It seems hopeless, but Jesus reminds us that we may not be able to solve the problem, but we must hold fast through the grim days. We will stand with the vulnerable, with the protesters, with the resisters. We will protect the earth and its creatures. We will dare to be called naïve, to be soft-hearted; we will dare to act like Jesus, thus bringing him into our world, our time, and our witness. As Leonard Cohen said in an interview,

There’s a line in “The Future”: “When they said repent, I wonder what they meant.” I understood that they forgot how to build the arch for several hundred years. Masons forgot how to do certain kinds of arches, it was lost. So it is in our time that certain spiritual mechanisms that were very useful have been abandoned and forgot. Redemption, repentance, resurrection. All those ideas are thrown out with the bath water. People became suspicious of religion plus all these redemptive mechanisms that are very useful. from an interview with Leonard Cohen (RIP)

And finally, when we are told that war is inevitable, or that climate change is not a problem, then we will remember that God’s promise is that we are made for joy and peace; we are made to be loving and generous, faithful and courageous. When we wear the symbols of our faith: the cross where all tension is resolved in love at the centre; the fish — the sign of our inclusivity and welcome for all; the bread — the sign of labour for each other and for the global community; the wine — the cup of shared tears and laughter. Then we are expressing our hope and faith in a wider vision. We can let this world pass, because we are already preparing for change in the next era, for hope for our children and grandchildren. Jesus entrusted us with the task of keeping his vision through the ages until the time of peace has come and so we serve him with joy in the midst of struggle, and faith in the time of doubt.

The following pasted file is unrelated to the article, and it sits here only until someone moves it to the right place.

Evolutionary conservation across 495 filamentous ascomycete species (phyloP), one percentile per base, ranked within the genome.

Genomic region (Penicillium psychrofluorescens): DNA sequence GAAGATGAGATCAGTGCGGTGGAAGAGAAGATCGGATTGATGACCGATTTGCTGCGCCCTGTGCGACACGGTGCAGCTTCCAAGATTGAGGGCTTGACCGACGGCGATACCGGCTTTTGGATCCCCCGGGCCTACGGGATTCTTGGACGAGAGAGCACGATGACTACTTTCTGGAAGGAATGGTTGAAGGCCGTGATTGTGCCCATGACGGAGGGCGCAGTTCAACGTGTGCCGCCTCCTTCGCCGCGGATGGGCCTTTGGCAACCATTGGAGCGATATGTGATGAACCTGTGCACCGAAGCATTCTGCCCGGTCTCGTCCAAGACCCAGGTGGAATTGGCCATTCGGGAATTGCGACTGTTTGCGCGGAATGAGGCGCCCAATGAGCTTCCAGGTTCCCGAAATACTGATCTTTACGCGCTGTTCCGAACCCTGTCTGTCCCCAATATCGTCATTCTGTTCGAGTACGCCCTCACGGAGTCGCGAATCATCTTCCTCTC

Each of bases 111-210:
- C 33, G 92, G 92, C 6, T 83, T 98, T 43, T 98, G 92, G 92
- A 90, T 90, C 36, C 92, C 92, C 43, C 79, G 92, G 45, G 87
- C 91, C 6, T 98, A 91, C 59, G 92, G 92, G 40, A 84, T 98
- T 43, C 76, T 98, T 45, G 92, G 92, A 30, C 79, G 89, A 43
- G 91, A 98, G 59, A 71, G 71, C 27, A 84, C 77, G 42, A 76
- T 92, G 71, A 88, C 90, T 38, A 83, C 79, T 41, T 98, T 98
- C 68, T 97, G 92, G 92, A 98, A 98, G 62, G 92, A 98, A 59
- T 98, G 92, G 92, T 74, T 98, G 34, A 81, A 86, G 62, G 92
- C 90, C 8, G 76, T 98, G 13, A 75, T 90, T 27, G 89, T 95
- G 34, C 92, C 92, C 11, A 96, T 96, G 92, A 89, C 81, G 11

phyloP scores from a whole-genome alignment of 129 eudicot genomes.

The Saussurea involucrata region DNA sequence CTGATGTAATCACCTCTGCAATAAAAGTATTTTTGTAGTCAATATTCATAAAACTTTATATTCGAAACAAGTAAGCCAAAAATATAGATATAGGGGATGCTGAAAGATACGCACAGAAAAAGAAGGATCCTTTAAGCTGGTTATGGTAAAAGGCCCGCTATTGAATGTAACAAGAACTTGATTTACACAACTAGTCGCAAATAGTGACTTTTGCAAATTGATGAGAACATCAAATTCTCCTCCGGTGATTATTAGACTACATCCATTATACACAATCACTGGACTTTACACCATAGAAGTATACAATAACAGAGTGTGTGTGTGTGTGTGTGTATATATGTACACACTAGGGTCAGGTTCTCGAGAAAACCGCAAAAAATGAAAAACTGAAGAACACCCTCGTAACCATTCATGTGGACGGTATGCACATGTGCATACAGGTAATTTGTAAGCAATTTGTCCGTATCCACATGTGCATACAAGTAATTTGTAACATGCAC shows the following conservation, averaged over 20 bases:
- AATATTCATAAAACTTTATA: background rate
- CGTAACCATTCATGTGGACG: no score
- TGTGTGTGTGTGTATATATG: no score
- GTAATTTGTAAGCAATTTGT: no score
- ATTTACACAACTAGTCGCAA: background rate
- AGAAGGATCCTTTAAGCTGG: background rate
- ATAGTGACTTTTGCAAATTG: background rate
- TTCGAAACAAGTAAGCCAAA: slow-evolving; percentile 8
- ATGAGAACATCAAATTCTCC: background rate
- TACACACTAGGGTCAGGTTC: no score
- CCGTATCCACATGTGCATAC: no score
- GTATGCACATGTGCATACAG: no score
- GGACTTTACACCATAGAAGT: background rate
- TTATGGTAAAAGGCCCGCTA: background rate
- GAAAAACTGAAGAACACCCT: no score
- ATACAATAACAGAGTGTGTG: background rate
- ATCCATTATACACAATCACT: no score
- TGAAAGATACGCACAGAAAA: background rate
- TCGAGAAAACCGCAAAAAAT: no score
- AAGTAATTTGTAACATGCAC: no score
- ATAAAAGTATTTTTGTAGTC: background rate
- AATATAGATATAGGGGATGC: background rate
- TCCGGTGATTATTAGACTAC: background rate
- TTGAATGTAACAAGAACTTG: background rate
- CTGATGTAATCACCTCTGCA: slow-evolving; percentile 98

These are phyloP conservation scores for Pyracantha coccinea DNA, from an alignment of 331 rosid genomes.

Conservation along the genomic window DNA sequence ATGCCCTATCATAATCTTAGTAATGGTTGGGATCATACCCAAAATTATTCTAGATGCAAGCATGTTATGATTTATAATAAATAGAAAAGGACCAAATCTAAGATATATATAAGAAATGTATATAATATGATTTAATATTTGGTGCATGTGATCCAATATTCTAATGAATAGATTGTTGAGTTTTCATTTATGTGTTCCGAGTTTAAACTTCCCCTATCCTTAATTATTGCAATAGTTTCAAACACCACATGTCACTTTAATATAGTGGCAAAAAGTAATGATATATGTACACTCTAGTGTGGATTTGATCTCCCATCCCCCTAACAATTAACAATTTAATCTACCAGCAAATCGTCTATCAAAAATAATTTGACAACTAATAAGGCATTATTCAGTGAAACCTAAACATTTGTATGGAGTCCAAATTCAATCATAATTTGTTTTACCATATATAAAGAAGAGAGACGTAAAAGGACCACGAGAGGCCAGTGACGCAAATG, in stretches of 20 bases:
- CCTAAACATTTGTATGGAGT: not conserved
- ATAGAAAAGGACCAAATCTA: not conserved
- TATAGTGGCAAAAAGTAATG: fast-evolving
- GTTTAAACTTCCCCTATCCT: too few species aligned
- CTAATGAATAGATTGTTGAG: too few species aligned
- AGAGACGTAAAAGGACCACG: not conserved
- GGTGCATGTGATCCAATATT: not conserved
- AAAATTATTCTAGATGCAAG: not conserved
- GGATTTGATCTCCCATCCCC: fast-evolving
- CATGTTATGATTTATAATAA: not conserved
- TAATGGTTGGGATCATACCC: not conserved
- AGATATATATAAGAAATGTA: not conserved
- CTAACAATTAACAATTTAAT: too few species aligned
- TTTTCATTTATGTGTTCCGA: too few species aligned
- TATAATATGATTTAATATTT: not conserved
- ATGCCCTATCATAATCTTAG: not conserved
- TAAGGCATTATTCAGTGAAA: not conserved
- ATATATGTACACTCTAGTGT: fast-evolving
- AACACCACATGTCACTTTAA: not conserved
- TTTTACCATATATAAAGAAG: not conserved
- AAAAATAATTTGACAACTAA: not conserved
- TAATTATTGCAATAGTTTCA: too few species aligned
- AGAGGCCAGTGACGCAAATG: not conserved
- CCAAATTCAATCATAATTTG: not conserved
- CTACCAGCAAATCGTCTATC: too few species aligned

Common Cup

This weekend we were able to renew acquaintance with a treasure both old and new in the Canadian Church. Common Cup Company, with some old favourites and some new material, came to Guelph. Songs that had become old for many of us were renewed by their musical energy and skill. The band has changed over time, but the quality of their melody and lyricism has only matured and refined. I suspect many of us have forgotten how influential Common Cup has been in the evolution of contemporary Christian music. I think Appleby College was delighted by how engaging their music is for a new generation. Some of us are conspiring to bring them back to the Golden Horseshoe in 2017. In the meantime, you can find them at http://www.facebook.com/commoncup or http://www.commoncup.com. They are living evidence of the power of justice, joy and praise in concert.